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Passage To India

            Question: In chapter eleven, Forster illustrates the insufficiencies and limitations of three of the major characters: Mr. Fielding, Dr. Aziz and Adela Quested. This will prove to be significant for determining the course of action each character will take as the novel progresses. In a clear, concise essay, respond to this statement using quotes and .
             examples from the novel. .
             As the Passage to India progresses, many of the characters take form and evolve. The three major characters that continue to evolve thus far in the novel are Mr. Fielding, Dr. Aziz and Adela Quested. Forster illustrates the insufficiencies and limitations of these characters by portraying the opinions through the other character's points of view. Dr. Aziz is seen in a new light during this period of the novel which changes the view of him from someone outside looking in. From the beginning of the novel, Mr. Fielding has been portrayed as the only Englishman who treats the native Indians fairly, but in chapter eleven, he begins to seem more human and flawed. While Mr. Fielding demonstrates his own flaws and idiosyncrasies, he accentuates how inadequate Adela Quested is and how materialistic she appears. By Mr. Fielding and Dr. Aziz's new found opinion of Adela Quested opens one's mind to the possibilities of truth to their views. .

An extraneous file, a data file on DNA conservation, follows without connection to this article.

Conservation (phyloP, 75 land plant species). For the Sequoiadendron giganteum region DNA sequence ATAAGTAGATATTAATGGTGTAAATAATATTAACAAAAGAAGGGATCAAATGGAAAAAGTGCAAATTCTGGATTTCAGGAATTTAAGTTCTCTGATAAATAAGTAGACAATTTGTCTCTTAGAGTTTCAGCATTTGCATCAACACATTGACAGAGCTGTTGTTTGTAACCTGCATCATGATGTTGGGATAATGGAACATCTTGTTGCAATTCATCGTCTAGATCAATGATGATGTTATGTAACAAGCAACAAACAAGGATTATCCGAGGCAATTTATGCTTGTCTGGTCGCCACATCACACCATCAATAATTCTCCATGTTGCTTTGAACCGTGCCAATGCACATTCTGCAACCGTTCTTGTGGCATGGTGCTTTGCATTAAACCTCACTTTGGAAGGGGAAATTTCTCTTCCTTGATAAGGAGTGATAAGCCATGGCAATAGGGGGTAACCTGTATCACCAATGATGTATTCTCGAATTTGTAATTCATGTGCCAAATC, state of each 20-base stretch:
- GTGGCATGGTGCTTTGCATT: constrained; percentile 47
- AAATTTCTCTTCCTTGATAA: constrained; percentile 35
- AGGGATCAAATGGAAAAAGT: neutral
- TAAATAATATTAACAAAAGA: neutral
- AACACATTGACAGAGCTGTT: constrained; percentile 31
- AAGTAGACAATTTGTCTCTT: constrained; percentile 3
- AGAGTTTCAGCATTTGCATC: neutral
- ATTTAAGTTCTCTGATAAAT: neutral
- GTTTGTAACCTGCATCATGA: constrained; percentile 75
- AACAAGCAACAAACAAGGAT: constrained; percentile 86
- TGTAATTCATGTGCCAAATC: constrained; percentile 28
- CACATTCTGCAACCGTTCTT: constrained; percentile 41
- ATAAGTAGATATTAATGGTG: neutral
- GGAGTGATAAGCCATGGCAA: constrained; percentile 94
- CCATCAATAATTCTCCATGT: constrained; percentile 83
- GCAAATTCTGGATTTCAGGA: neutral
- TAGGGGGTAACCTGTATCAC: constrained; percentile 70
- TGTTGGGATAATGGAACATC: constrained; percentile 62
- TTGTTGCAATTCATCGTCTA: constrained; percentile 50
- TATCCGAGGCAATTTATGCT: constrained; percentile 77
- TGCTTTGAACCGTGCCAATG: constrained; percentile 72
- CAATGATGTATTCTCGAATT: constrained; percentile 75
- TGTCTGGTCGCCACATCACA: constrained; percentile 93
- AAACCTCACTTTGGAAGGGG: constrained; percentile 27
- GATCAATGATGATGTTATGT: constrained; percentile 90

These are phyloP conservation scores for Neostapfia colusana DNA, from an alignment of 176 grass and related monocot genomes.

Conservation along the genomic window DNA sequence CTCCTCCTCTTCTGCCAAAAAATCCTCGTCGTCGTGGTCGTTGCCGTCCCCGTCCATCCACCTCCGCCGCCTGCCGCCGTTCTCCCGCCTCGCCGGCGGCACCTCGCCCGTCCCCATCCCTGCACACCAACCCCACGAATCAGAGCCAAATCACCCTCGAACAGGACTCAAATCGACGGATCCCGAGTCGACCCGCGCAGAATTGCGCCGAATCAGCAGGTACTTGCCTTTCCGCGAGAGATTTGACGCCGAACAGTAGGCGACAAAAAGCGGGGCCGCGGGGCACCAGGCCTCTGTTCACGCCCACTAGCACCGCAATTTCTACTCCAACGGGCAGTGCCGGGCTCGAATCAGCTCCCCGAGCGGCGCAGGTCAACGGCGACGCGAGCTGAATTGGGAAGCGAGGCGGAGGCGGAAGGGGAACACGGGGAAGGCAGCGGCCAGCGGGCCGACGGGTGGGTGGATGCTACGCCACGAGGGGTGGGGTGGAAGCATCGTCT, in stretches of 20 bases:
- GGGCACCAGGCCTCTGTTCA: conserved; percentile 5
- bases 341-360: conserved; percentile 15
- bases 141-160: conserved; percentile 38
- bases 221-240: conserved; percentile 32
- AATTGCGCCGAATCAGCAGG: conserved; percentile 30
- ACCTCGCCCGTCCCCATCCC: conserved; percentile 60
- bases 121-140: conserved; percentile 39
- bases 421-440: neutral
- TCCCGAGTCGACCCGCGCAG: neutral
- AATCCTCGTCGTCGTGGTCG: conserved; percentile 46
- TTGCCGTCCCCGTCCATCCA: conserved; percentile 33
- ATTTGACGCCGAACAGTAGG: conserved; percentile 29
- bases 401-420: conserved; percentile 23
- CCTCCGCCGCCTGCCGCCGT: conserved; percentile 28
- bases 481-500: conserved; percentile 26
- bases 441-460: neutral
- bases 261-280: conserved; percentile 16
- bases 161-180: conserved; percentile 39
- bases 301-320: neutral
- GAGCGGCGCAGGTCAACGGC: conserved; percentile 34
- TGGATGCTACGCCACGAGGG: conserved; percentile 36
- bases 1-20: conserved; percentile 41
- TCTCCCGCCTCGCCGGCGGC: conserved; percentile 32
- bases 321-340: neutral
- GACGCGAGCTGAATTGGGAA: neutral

In this period of the novel, Mr. Fielding and Dr. Aziz's friendship grows closer. They become so close that Dr. Aziz allows himself to show his wife's photograph to Mr. Fielding in hopes to make amends for his rude and unacceptable behavior. When Dr. Aziz shows Mr. Fielding his wife's photograph, he says, "Oh, it's nothing, she was not a highly educated woman or even beautiful, but put it away- (Forster, 125). This demonstrates that he does not display respect for the dead even if the person is his own wife. He believes, "All men are my brothers, and as soon as one behaves as such he may see my wife- (Forster, 125).

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